posted on November 14, 2004 00:00
Hunting brings big dollars to W.Va.
By SCOTT WARTMAN - The Herald-Dispatch
>> Not your average run in the park
HUNTINGTON -- Hunting in West Virginia isn’t just a hobby or pastime -- it is a big business generating hundreds of millions of dollars each year.
The most recent statistics from the West Virginia Division of Natural Resources show hunting of all types generated nearly $244 million in retail sales and more than 6,200 jobs statewide in 2000.
The amount of hunting-related money spent in the state has remained steady for the last 15 years, said Scott Knight, business manager for the WVDNR.
Much of is because of the rural nature of the state, Knight said.
Unlike in many areas of the country where urban development has reduced the number of hunters, West Virginia has taken advantage of the 88 percent of the state that is forested, Knight said. About 40,000 non-residents a year come into the state to hunt mainly deer, turkey and bear.
Only a handful of other shopping seasons, such as Christmas, surpass deer season in its economic impact on the region, Knight said.
"If you want to see the impact, drive at 5 a.m. at opening day on buck season," Knight said. "All the camouflaged people out there will surprise you."
Local hunting shops say they are inundated with people this time of year. Making the sport even more popular are the wide array of gadgets that come out each year, said Greg Borders, owner of Borders Hunting Shop in Ashland, Ky.
To increase safety and effectiveness, hunters now are buying radios, range finders to gauge distance, electronic animal callers and even global positioning units to prevent getting lost, Borders said.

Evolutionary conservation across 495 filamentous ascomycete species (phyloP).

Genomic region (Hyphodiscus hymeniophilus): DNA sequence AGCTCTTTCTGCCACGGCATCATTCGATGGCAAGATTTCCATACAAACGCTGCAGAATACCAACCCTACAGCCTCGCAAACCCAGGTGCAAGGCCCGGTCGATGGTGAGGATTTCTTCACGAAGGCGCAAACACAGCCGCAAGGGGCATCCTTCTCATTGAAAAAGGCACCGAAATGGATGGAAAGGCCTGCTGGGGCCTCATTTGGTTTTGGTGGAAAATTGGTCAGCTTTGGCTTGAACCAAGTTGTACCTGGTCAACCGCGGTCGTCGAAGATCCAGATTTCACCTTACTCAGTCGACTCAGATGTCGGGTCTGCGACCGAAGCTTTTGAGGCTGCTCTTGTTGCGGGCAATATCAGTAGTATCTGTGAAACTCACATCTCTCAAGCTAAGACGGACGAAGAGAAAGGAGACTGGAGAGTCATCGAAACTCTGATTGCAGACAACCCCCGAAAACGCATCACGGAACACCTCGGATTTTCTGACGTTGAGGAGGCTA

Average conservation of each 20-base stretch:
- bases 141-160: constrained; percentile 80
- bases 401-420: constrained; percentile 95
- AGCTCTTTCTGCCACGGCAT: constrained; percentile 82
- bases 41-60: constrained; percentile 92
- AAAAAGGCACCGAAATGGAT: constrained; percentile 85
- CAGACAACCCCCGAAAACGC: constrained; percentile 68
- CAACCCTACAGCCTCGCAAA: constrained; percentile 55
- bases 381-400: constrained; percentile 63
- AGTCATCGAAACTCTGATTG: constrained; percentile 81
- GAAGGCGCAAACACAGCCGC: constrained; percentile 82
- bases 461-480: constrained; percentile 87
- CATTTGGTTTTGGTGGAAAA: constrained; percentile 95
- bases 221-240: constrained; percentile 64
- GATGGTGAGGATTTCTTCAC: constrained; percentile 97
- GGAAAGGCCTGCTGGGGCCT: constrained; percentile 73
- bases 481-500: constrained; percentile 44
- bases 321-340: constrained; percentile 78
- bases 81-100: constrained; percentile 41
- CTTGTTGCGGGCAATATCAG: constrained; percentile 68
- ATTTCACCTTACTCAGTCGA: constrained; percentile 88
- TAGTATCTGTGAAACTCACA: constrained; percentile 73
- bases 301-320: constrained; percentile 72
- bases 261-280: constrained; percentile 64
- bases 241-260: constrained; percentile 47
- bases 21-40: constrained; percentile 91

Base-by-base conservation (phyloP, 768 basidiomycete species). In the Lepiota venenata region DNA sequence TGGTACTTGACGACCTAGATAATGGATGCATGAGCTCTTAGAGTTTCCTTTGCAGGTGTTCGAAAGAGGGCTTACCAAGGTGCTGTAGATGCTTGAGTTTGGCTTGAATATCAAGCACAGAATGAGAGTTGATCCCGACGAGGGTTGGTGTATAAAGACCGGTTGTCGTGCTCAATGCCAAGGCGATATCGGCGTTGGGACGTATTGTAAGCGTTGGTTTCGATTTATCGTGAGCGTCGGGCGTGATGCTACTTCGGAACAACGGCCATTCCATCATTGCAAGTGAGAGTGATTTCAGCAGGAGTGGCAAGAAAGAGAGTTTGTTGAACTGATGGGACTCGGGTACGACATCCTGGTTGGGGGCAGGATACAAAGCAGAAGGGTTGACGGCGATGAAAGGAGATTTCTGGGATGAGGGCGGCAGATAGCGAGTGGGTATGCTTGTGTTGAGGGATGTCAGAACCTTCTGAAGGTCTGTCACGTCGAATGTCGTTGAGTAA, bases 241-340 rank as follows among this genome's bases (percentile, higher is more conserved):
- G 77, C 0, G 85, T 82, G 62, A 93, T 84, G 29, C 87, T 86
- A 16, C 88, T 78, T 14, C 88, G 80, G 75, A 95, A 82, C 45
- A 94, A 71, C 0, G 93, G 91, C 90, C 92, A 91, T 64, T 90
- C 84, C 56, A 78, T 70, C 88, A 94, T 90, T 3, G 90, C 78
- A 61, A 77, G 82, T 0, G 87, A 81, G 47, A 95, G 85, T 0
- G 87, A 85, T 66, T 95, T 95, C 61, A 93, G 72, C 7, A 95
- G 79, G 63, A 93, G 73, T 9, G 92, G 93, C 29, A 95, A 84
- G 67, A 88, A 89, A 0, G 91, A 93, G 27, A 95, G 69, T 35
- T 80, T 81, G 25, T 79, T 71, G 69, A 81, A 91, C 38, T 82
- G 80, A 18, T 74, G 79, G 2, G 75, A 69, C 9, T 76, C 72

The tech age of hunting has grown tremendously in the last five years, he said.
"Some of the electronic devices came on like the technology with computers and everything else," Borders said.
Depending on what a hunter is looking for, the average gun hunting package with clothes and equipment included runs about $500, he said.
The downturn in the economy since 2000 has reduced business somewhat, Borders said, but the popularity of hunting in this area remains strong. The addition of elk in the Pikeville, Ky. area has opened a new door to a different game in the area, he said.
"I think everybody’s business is off just a bit, but I don’t think it is attributed to (a decrease in popularity)," Borders said. "In our area, we have a lot of guardsmen in the Reserve and National Guard. A lot of those people are the hunters."
Each area of the state has also become a draw for certain types of game, WVDNR officials said.
For the big bucks, southwestern counties produce the record sized bucks, said Paul Johansen, assistant chief in charge of game management with the WVDNR.
Wyoming, McDowell, Mingo and Logan do not have rifle hunting and therefore have a much older deer population, he said. This has also made them and their surrounding counties destinations for those searching for big deer, including Wayne County where the state’s largest buck was shot several years ago, he said.
"It takes three things to generate large antlers -- genetics, nutrition and age. Nutrition is not a problem in this state," Johansen said. "What needs to happen to get big bucks, they need to get age on them."
The northern counties, such as Hancock, Brooke and Ohio counties, have the largest deer densities, he said. Yet, given the state’s population of about 1 million deer, any county affords ample opportunity for game.
"West Virginia is absolutely blessed with a healthy deer population, but if you are looking for large numbers of deer, you will be hard pressed to beat the northwest part of the state."
For turkey and squirrel hunting, all areas of the state afford great opportunities for hunting, he said.